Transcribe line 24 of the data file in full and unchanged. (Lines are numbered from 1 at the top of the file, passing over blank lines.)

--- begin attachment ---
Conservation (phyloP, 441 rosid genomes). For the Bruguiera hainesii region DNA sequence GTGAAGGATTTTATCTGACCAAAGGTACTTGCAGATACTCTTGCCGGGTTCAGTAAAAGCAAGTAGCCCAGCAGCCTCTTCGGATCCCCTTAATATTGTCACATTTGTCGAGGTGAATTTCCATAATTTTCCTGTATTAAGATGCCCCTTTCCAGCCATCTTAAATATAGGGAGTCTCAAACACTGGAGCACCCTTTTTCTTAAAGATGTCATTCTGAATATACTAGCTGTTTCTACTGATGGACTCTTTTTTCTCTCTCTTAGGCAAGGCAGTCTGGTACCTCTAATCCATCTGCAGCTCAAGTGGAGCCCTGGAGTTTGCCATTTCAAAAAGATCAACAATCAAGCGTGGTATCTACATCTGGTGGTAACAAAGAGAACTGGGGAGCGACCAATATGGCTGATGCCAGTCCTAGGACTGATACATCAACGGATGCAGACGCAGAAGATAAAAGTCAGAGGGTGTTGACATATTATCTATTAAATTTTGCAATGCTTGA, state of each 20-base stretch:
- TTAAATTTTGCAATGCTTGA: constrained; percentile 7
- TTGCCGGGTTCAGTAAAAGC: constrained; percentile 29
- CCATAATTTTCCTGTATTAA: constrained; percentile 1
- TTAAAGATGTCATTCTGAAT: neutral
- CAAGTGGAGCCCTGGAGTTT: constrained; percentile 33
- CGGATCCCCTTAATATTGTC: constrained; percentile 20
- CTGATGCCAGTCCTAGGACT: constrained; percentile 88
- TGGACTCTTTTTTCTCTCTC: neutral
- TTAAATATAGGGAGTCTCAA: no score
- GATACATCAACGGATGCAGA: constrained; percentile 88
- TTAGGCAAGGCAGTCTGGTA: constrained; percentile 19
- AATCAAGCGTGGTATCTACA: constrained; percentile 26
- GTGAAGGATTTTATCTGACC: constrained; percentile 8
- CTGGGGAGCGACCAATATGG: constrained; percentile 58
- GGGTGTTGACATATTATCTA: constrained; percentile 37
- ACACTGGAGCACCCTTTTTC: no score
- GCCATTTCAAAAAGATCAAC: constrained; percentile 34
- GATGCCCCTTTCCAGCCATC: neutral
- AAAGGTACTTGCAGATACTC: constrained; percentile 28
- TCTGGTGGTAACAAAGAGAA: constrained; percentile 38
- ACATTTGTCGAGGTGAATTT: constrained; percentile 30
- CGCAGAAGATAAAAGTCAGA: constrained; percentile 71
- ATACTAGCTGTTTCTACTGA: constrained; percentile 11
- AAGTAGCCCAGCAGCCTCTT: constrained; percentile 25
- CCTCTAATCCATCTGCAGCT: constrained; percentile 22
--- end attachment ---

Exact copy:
- ATACTAGCTGTTTCTACTGA: constrained; percentile 11